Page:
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Wednesday, July 29, 2009

Chester Himes Centenary

Today is the hundredth anniversary of the birth of Chester Himes. He was born on July 29, 1909 in Jefferson City, Missouri and died November 12, 1984 in Moraira, Spain. He was an African American novelist whose first novel was If He Hollers Let Him Go (1945). He's probably best remembered for his Coffin Ed Johnson and Grave Digger Jones series about two black New York detectives, who are not afraid to bust heads if that will solve the crime. Here is a description of Coffin Ed and Grave Digger from the first novel:

As far back as Lieutenant Anderson could remember, both of them, his two ace detectives with their identical big hard-shooting, head-whipping pistols, had always looked like two hog farmers on a weekend in the Big Town.
For The Love of Imabelle (A Rage in Harlem) 1957

The novels are very violent, but the violence is directed mainly at blacks. There is little in them of gangland or drug violence. The type of crime that enrages the two detectives the most is the one in Cotton Comes to Harlem(1965)--a hypocritical preacher extracts an enormous sum of money for a fake back-to-Africa movement. Cotton Comes to Harlem, was made into a successful film in 1970, directed by Ossie Davis and starring Godfrey Cambridge and Raymond St. Jacques.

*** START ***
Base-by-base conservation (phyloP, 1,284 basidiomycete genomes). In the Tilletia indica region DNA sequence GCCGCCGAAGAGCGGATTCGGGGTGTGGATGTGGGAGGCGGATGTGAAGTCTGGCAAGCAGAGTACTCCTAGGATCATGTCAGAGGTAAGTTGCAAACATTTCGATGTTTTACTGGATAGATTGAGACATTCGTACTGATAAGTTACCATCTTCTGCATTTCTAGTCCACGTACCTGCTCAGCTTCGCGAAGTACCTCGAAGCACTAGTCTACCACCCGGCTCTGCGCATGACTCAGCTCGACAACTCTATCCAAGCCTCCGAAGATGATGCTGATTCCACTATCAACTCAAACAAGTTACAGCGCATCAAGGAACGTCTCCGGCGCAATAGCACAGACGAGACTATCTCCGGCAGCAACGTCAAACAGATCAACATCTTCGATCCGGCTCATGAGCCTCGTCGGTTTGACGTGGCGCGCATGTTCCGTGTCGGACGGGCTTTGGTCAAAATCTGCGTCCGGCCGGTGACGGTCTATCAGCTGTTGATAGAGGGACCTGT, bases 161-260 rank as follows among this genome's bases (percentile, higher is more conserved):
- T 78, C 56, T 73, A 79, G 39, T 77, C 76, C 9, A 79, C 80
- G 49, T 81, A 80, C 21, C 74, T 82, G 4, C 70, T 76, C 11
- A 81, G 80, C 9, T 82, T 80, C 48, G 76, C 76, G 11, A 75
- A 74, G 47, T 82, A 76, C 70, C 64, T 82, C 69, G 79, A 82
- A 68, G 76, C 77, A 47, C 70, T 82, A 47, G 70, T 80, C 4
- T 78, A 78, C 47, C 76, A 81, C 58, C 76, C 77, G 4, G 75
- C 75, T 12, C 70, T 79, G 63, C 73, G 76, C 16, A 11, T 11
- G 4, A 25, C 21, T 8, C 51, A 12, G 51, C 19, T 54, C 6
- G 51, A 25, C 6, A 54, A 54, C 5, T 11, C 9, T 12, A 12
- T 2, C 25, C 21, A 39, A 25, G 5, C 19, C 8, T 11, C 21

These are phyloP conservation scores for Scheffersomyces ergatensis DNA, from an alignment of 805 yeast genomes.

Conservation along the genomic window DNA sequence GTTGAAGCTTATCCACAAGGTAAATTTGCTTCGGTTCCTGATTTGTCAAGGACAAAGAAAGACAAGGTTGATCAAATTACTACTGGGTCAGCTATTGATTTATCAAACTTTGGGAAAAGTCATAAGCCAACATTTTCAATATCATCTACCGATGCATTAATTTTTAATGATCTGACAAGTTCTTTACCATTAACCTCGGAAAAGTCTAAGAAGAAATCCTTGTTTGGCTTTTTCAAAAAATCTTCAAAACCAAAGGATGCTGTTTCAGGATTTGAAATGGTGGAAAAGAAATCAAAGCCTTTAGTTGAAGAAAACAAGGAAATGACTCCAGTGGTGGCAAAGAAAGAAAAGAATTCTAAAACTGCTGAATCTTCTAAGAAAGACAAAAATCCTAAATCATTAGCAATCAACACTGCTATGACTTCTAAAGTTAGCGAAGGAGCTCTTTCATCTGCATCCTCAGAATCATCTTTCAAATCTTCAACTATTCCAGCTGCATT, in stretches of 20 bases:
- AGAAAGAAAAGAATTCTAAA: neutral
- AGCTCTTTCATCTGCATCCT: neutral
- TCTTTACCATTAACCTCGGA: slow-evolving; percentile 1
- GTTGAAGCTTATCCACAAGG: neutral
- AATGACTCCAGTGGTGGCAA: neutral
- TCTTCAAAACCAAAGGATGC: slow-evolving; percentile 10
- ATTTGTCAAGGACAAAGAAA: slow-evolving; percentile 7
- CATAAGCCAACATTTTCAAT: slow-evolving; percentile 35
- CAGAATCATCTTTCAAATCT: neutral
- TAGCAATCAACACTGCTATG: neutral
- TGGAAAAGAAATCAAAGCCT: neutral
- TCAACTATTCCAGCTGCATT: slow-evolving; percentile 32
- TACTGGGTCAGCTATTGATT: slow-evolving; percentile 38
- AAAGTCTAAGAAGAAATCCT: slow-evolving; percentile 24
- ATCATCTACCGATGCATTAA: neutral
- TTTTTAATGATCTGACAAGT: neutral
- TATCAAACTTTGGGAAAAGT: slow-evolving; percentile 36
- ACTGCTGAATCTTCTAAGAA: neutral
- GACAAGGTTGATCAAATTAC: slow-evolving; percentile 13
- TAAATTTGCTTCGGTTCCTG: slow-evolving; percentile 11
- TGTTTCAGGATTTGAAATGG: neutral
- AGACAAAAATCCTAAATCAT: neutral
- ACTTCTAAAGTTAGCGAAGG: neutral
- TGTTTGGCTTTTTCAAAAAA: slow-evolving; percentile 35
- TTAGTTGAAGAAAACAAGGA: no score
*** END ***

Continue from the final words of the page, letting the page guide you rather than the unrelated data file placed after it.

Himes books can best be characterized as hard-boiled or noir. He set the standard for black detectives who were not just darker versions of Sherlock Holmes. In my opinion, only Walter Mosley's Easy Rawlins and Gary Phillips's Ivan Monk have risen to the level of Coffin Ed and Grave Digger.

Himes was largely ignored in the United States. The French, who loved Raymond Chandler and Dashiell Hammett, took to Himes's stories and gave him his greatest success. In the mid-1950's he moved to Paris where he remained the rest of his life.


  1. Julia Browne said...

    Hi Mark,
    Thanks for announcing the centenary of Chester Himes. I'll follow up your lead with a blog entry on him on my Spirit of Black Paris blog.

    I created a series of tours around AFrican-American history in Paris and it's always great fun to tell Himes' story. You're right that he's little known in the States but when I tell of his adventures/misadventures in Paris people really want to know more about him.
    If you ever get to Paris, look us up and I'll take you to where he wrote 'For the Love of Imabelle', where he moved into more luxurious digs, and where he hung out with the other expats.

    Julia Browne
    Walking The Spirit Tours


  2. Mark Troy said...

    Hi Julia,

    Thanks for coming by. I wish Himes was better known in the U.S. I discovered his books about ten years ago and have enjoyed them tremendously.

    Thank you for mentioning your blog. I stopped by for a look and added it to my blog roll so I'll be sure to visit again.

    Ah Paris! I hope to get there someday and when I do I will be sure to take your tour.